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Written by NATASHA TSAKOS for the TwentyThirty United Nations SDSN Youth Project
Adapted & Edited into a video essay by NATASHA TSAKOS
Music ALBINONI, Adagio in G Minor
ARTISTS & ART FEATURED: * Leonardo da Vinci, The Mona Lisa * The Mona Lisa satire, Artist not found * Jeff Koons, Balloon Dog * Nazi Pin Up Girl, Nazi Propaganda, Artist Unknown * Tom Friedman, 1,000 Hours of Staring * Andy Warhol, Marilyn Monroe, Marilyn Diptych, 1962 * David Bowie * Lady Gaga * Andy Warhol, Campbell's Soup Cans * Ron Mueck, life size sculpture, title unknown * Inbal Pinto, Wrapped * Bot & Dolly, Box * Pina, a movie by Wim Wenders, tribute to legendary choreographer Pina Bausch * Alvin Ailey American Dance Theater, Les Étés de la Danse * The Sanctuary of Christ the King, Almada, in Portugal, Francisco Franco de Sousa * John Birks "Dizzy" Gillespie, American jazz trumpeter * Slava Polunin, Slava’s Snow Show * Album cover for Jh-Anu - Dark Matter (SANY-ON Remix), Artist not found * Michael Jackson * Marilyn Manson * Mike Parr, Bronze liars (minus 1 to minus 16) 1996 * Burning Man, Love, Alexander Milov * Salvador Dali, Caravan * Marina Abramovic, The Artist is Present * Michael D'Antuono, A Tale Of Two Hoodies * Damien Hirst, Cow Head * Marcel Duchamp, Fountain, 1917 * Spencer Tunick, volunteers posing on the largest glacier in the Alps, Aletsch, Switzerland * World's first HOLOGRAM protest, Madrid Spain, Artist not found * Shepard Fairey, Obama * Animators at work, Pixar * Data visualization, Artist not found * Jil Love, poetic protest * Gustavo Dudamel, conductor * Gustavo Dudamel, students practicing * Amy Bishop during the “Brain on Art” EEG at the Blaffer Art Museum * New World Symphony, New World Center, Wallcast * Various Posters on Broadway * Great Sphinx of Giza, Egypt * Dr. V. Ganapati Sthapati, Thiruvalluvar Statue, Tamil Nadu, India * Leonardo da Vinci, drawings and inventions * Gustave Eiffel's company, Eiffel Tower * Acropolis of Athens, commissioned by Pericles * Opera singer, unknown * Man unknown * Bob Marley * Hans Namuth, Jackson Pollock © Estate of Hans Namuth * Ernest Miller Hemingway * Unknown Man, Magic Leap Offices * Keith Arnatt, Trouser - Word Piece 1972–89 * Shirin Neshat, 1994, Rebellious Silence (from the series Women of Allah) * Awol Erizku, Girl With A Bamboo Earring * Ai Weiwei, Sunflower Seeds * Martin Luther King, The Selma to Montgomery marches * Lars Jan, Holoscenes * Jim Carrey, in his studio * Engineer, Magic Leap * Scientists from the University of Rochester * Artists for Haiti, We are The World * 24 CEOs in the White House's State Dining Room to discuss American manufacturing * Pharrell Williams, Scott Vener, Aziz Anzari & DJ Khaled, OTHERtone Episode 14 * Ohad Naharin, Choreographer, Gaga technique * Tilt Brush, Google * Michal Trpak, Escape into reality * George Lucas, on the set of Star Wars * Looking at Mars and Earth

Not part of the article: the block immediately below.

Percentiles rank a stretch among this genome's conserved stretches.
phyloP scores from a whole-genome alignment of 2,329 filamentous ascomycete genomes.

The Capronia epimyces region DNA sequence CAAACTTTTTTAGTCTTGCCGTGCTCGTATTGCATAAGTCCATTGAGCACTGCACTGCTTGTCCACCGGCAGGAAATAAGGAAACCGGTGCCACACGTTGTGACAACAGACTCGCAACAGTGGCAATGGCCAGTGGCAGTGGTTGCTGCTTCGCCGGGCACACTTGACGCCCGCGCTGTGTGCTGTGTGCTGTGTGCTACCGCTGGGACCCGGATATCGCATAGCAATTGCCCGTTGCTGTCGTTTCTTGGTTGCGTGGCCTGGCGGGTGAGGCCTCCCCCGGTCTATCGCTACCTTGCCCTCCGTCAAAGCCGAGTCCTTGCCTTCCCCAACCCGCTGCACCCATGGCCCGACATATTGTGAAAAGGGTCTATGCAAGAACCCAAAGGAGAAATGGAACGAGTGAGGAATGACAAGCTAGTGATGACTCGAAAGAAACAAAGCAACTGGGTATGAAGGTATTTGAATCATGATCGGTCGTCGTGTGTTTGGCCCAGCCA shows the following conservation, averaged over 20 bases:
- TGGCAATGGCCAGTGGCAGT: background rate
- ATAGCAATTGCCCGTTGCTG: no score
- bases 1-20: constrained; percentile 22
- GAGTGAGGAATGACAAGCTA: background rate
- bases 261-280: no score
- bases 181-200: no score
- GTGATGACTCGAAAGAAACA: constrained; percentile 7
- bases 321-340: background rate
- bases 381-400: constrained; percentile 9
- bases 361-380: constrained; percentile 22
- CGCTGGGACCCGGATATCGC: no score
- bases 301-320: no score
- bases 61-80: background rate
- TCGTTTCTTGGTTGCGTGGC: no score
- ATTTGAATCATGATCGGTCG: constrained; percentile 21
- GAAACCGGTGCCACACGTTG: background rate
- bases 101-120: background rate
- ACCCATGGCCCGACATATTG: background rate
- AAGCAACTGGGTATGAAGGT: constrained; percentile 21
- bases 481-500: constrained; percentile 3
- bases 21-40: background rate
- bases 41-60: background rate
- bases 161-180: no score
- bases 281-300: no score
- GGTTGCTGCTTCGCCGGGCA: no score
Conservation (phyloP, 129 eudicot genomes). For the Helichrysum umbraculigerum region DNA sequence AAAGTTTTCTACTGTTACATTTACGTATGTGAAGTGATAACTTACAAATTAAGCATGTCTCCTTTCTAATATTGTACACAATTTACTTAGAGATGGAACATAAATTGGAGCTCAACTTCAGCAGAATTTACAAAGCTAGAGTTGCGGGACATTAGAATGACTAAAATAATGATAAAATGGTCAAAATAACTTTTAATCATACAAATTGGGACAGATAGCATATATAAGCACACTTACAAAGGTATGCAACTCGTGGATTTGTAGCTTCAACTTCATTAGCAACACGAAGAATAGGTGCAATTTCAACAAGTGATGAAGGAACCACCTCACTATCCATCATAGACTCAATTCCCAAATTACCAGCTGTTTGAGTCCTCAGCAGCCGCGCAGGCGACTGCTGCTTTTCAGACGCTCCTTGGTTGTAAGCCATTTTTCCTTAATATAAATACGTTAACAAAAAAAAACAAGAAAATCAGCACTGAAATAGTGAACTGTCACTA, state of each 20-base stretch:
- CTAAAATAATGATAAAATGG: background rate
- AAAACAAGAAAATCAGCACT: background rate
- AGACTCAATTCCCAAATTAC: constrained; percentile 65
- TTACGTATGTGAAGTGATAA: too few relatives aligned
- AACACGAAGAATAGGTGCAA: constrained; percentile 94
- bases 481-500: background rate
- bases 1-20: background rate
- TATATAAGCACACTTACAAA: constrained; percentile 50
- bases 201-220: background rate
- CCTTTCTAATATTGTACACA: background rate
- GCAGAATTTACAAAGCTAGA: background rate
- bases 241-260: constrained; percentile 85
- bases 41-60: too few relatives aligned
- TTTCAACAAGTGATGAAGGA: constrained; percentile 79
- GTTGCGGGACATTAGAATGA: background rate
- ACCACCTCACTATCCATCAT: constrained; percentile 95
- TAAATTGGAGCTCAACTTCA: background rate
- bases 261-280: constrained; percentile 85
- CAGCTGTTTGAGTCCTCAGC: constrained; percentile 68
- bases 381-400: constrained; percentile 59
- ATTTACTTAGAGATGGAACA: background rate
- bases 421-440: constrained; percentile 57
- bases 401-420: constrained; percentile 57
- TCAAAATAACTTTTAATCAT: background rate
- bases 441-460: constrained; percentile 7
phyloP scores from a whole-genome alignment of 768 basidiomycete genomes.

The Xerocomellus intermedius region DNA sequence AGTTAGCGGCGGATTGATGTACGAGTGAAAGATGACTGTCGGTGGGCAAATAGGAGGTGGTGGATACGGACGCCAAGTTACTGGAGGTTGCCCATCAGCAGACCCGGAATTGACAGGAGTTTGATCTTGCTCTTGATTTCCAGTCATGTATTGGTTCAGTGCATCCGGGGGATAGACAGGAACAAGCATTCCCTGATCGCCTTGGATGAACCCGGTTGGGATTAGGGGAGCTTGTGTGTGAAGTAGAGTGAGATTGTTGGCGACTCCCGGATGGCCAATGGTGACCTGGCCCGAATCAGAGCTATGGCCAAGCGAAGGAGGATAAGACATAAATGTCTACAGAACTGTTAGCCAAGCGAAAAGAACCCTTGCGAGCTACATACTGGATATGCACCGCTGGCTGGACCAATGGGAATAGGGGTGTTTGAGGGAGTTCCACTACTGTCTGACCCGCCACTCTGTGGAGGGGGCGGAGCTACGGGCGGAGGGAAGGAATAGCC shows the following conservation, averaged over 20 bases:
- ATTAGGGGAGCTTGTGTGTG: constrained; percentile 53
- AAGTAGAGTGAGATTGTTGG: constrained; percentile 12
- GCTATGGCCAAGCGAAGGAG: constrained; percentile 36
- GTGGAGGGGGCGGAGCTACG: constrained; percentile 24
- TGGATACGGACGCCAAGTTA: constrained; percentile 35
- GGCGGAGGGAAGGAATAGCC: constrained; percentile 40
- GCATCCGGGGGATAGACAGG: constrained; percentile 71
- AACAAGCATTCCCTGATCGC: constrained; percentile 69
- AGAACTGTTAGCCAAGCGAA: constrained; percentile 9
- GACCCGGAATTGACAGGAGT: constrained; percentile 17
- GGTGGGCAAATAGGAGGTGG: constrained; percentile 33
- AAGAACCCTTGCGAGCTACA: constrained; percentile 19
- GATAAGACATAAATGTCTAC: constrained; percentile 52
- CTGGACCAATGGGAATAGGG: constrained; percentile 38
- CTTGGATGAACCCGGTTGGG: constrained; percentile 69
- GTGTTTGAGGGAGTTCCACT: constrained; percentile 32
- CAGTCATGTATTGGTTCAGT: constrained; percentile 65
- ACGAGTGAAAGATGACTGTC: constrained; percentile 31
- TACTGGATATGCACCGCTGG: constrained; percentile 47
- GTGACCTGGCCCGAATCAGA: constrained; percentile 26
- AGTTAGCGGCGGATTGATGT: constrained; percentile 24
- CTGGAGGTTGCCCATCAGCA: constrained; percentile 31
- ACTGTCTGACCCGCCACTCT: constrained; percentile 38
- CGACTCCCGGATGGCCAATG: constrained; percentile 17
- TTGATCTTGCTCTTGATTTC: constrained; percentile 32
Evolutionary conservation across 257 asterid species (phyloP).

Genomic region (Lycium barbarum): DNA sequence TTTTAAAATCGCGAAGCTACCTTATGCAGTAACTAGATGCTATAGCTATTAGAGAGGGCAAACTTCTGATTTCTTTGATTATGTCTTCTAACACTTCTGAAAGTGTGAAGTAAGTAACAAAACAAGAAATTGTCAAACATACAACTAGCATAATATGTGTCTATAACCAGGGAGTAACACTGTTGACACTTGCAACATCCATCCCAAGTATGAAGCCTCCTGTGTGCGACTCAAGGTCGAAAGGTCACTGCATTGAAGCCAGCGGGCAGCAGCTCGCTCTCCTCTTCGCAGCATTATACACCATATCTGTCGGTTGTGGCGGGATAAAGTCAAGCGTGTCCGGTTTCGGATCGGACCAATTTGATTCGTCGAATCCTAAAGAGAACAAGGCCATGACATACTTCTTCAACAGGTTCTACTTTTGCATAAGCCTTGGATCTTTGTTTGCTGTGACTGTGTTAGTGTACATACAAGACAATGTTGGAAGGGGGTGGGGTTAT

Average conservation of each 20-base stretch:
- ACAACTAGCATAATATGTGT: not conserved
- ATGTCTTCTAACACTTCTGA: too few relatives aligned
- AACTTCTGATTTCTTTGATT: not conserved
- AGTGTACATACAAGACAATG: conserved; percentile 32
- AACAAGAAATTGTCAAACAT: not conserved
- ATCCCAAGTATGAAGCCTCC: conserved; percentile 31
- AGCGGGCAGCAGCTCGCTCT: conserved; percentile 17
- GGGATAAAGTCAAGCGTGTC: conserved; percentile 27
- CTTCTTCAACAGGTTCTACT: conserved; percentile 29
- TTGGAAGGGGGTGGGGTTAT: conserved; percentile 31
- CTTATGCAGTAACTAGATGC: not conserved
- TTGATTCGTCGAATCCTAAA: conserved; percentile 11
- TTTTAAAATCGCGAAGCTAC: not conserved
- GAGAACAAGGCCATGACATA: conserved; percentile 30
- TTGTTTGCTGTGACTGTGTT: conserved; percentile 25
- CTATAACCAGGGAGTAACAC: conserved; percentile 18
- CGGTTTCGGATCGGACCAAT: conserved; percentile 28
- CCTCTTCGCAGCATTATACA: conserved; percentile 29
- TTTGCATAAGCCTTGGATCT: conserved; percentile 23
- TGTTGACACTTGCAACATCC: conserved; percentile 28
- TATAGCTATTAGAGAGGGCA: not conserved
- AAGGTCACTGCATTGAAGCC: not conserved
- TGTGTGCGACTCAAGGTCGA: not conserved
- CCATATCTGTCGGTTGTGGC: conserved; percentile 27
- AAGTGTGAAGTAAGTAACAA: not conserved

The word "Art" is probably one of the most ambiguous and controversial words ever.
What is Art? Is all Art equal? Is all Art good? Can good art be bad? What makes a work of Art? What makes an Artist? Aren't we all artists? Is an artist an artist if the art is not "Art"?
I have to confess, I am a little bit of an art snob. I have my opinions and preferences, and If I find a performance amazing, of course everybody should find it amazing! But how arrogant and foolish, because that's not the point. All this time I was missing the point. My taste, your taste, may not matter at all.
Art is not there to please or displease us. It is there to augment reality and offer possibilities. It is there to amplify the human condition, reflect the zeitgeist of Time and provoke us from emotion, to question, to action, to change. Artists are change makers. They are social sensors and transmitters of ideas. And in an increasingly data driven world, Artists have been taken for granted because these qualities are hard to quantify, yet bring a fundamental value to society.
We know Art is good for the brain, for the soul, for education, good for communities and good for the economy. We know the Arts are the archives of our human history, the wind of invention and the heartbeat of humanity. It is not so much about the 'pleasing' outcome, but about the intent, impact and process, which is critical to innovation.
We, Artists, might have been taken for granted, it's true. But I think we have also taken our potential for granted: our ability to play and imagine, to question and problem solve, to look at life through different lenses and invent. Artists need to be at the table today and part of the operating system of solutions, where their creativity transcends their current media of expression, and truly enacts change in a deeply interconnected world. Artists as Innovators: that's what I envision for 2030 and beyond. - Natasha Tsakos
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